Universities, schools, businesses, and nearly everything else have taken to online video conferencing in the wake of COVID-19 Stay-at-Home orders. However, quick changes and unexpected growth on the popular video conferencing app Zoom have opened up vulnerabilities to hackers and others who would abuse the system. So-called “Zoom-bombing” and other forms of online sexual misconduct can expose students and employees to unwanted sexual material and take harassment online.
Zoom-Bombing Disrupts Schools, Spiritual Gatherings, and AA Meetings
Students from a California high school in Conejo Valley logged into a Zoom video-conference for a district-wide public meeting. The video conference was supposed to help students and families understand school closures, cancelled events, and stay-at-home learning while the district was closed due to COVID-19 and the statewide Stay-at-Home order. Then moments before the meeting was about to start, many unrecognized users logged in too, chanting the N-word and sharing their screens depicting close-up pornographic images. Before the school could respond, school board members were sexually harassed and threatened. Someone threatened that they could discover home addresses through a process called doxing. Jordan Scott, a 17-year-old Senior and AP Honors student told the Los Angeles Times:
“I immediately closed my laptop. . . . I was uncomfortable — being a female, and 17 years old, and African American, hearing the N-word, watching sexual intercourse knowing that my male colleagues were watching the same thing that I was looking at, hearing sexual harassment directed at my female colleagues … I felt like it would be best to just remove myself from the meeting.”
- Disrupted online Alcoholics Anonymous meetings by showing GIFs of people drinking as custom backgrounds
- Written racist messages in a meeting of the American Jewish Committee in Paris
- Used the annotation feature to write racial slurs across presentation slides during a meeting of the Concordia Forum, a network of Muslim leaders
Zoom-Bombers Use Social Media and Chat Apps to Coordinate Attacks
Hijacking of video conferencing has become so prevalent in the midst of the Coronavirus pandemic that the FBI was forced to issue warnings against the activity. The numbers of unauthorized users in some meetings show that this must be a coordinated effort. The New York Times reports that harassers have been sharing strategies and information through social media, including Twitter and Instagram, and through private chat groups like 4chan and Discord. There, they coordinate what they call “Zoomraids” of password-protected video conferences and publicly available online school rooms.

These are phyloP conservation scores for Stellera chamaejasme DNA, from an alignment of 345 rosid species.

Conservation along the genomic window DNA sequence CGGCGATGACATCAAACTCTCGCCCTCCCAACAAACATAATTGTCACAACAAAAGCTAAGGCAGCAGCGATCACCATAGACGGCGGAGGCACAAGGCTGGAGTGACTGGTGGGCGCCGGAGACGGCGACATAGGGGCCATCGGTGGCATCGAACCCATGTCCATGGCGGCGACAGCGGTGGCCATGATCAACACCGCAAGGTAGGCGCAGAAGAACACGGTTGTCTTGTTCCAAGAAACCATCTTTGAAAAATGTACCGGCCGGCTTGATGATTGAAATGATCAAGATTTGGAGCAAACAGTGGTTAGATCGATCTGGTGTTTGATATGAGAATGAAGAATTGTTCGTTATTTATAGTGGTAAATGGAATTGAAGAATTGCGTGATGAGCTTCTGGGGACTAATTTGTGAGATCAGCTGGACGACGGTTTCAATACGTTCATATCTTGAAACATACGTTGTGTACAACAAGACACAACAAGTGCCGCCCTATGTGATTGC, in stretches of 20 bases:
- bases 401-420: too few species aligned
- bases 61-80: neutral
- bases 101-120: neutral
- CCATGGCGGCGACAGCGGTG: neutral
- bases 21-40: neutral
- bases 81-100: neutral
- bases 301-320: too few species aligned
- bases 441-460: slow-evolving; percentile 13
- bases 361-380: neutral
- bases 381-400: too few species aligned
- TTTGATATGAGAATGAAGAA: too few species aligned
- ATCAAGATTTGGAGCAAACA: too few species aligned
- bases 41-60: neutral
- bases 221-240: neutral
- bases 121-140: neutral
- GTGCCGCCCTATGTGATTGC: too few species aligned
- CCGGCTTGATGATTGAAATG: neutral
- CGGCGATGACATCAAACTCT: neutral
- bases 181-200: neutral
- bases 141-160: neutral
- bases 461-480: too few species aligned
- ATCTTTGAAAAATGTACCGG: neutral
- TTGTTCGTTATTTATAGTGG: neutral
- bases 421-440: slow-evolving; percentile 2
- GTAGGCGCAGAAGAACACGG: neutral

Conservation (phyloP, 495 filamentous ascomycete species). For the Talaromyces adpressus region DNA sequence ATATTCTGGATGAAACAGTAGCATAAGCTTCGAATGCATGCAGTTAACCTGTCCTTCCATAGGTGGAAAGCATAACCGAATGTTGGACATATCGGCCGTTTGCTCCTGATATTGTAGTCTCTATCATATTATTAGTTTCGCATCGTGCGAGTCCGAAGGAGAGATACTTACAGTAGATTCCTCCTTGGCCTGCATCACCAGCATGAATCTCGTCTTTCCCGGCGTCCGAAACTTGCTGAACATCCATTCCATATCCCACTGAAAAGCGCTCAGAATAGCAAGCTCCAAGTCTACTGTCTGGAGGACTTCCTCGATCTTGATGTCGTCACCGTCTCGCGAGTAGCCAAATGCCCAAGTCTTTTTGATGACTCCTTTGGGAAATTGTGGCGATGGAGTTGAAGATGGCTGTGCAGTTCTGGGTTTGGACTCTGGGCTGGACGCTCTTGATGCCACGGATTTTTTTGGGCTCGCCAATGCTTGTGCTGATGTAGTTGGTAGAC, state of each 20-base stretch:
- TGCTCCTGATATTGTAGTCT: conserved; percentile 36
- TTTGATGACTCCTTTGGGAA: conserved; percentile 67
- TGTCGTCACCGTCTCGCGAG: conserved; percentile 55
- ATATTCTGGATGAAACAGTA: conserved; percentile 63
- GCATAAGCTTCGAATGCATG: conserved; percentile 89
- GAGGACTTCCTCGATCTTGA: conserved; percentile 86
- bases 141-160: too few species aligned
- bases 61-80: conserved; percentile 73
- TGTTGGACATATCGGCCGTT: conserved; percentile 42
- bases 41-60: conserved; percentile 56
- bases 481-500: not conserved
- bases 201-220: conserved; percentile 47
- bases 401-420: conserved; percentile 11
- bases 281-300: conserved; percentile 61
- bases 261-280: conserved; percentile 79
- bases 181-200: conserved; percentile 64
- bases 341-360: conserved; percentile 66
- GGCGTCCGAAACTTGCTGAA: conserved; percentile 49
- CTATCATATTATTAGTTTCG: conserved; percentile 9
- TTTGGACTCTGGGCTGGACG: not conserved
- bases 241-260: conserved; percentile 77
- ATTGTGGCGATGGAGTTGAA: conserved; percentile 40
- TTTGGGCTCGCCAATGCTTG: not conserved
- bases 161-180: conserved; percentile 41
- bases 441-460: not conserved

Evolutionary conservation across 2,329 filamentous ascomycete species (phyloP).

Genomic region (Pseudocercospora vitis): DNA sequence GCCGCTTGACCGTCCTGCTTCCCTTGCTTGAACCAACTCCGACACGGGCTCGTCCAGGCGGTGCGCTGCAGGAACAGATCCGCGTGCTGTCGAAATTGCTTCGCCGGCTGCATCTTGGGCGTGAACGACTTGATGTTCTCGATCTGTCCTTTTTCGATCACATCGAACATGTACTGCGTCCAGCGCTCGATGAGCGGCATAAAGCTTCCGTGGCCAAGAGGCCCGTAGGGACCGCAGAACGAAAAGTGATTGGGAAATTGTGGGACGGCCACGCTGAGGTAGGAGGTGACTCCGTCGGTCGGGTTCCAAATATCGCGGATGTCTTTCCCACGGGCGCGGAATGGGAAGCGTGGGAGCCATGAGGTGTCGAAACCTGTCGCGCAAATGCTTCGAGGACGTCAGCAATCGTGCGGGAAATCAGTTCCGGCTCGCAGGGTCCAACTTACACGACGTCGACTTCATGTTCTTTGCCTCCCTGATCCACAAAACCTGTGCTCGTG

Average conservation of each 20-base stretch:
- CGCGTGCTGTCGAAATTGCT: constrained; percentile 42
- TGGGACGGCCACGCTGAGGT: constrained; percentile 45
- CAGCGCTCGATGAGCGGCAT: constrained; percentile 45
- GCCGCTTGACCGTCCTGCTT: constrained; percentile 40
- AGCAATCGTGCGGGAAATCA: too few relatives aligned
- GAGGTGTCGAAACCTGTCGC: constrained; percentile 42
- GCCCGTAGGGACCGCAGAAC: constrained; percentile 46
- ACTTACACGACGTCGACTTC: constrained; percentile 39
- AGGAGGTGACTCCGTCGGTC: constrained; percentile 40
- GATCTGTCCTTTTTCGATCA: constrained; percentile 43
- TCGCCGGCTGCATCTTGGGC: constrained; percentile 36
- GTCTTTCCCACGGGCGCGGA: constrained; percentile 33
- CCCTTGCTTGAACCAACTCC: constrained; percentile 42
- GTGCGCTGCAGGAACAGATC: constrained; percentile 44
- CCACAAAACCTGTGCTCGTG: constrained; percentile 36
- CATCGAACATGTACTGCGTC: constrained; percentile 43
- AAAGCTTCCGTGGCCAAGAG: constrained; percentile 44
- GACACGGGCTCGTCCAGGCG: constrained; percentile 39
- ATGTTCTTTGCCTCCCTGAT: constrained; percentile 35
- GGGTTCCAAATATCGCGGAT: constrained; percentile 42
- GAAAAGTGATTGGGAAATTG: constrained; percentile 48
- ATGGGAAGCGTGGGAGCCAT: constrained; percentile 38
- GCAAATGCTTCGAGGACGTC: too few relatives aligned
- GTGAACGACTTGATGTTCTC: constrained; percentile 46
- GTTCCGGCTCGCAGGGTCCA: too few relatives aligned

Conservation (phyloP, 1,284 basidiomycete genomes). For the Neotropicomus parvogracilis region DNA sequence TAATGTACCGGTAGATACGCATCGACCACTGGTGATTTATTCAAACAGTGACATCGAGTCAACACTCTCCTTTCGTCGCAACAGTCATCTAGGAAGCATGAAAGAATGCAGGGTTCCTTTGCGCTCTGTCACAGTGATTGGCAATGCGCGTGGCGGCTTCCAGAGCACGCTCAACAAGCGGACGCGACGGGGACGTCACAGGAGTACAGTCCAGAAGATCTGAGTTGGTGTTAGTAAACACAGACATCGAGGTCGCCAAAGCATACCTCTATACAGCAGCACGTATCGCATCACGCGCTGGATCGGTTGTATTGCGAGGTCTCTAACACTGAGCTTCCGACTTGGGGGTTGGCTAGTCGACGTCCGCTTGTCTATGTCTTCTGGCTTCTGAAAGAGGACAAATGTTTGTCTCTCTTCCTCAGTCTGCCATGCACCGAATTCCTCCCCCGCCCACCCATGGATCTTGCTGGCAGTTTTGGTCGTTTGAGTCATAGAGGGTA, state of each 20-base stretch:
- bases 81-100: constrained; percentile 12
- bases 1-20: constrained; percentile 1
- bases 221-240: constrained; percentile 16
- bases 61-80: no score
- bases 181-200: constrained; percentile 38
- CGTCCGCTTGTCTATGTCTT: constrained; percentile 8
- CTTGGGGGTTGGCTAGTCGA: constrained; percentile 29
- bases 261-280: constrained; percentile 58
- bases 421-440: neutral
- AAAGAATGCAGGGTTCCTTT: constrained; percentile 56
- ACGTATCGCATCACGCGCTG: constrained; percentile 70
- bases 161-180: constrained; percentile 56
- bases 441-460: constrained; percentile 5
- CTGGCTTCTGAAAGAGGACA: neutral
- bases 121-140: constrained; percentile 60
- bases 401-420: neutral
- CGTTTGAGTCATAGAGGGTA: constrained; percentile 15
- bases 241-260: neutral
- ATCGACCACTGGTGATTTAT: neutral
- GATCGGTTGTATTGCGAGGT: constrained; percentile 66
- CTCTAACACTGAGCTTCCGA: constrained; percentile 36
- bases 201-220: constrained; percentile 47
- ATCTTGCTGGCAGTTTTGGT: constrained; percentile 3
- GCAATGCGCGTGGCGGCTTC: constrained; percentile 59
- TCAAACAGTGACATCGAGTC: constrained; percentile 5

What Hosts Can Do to Prevent Online Sexual Misconduct
The first line of defense to Zoom-bombing comes in the settings when a host creates a video conference. Zoom has published articles explaining what options are available to limit who can control the video call, and what users can or cannot do during the meeting. To prevent unwanted sexual imagery or slurs, hosts should:
- Avoid publicly sharing a Personal Meeting ID (the number users need to find your Zoom call)
- Use a Waiting Room to screen who is allowed to come into the meeting room
- Require users to log in with a password
- Disable custom backgrounds that allow users to show images as a backdrop
- Prevent participants from sharing their screen
- Mute participants upon entry, or when they become disruptive
- Turn off file transfers and annotations
- Disable private chat
- Remove disruptive participants
Some of these features will be a necessary part of the work done on Zoom, but not every meeting needs every feature. By increasing their privacy and security settings, it allows schools, employers, and other organizations to take reasonable steps to stop online sexual harassment and abuse during their video conference meetings.
What Victims of Zoom-Raids Can Do to Get Relief
However, one thing the invention of Zoombombing has shown is that the hackers are quicker to invent new ways to harass people than organizers are to prevent them. That means that hundreds of students and adults have become the victims of these Zoom-Raids, exposed to sexual harassment, pornography, racial slurs, and other highly offensive content.
The FBI has called teleconference hijacking a cyber-crime. The agency encourages the victim of Zoombombing to contact the FBI’s Internet Crime Complaint Center. Those who have been the direct victim of threats can also report the harassment at tips.fbi.gov. At least one U.S. Attorney’s Office in the Eastern District of Michigan has partnered with state and local law enforcement to charge Zoom-bombers with:
- disrupting a public meeting
- computer intrusion
- using a computer to commit a crime
- hate crimes
- transmitting threatening communications
When Zoom-bombing happens during work or school-related video conferences, the victims may also be able to seek relief under state and federal anti-discrimination laws such as Title VII and Title IX of the federal Civil Rights Act. Where the Zoom-bomber can be identified, you may even be able to sue them directly for intentional infliction of emotional abuse or other claims related to their online harassment.
The legal response to Zoom-bombing is in its infancy, but preventing online sexual harassment is not. At ADZ Law, LLP, we understand how federal and state laws can be used to protect you and your children from sexual harassment. We can help you file complaints with the FBI and local police, and advocate on your behalf to make sure Zoom-bombers are held responsible for their actions. We will also stand with you in court and help you get relief for the sexual harassment you have faced. We invite you to contact ADZ Law, LLP to schedule a consultation to learn more about our team, and how we can help you.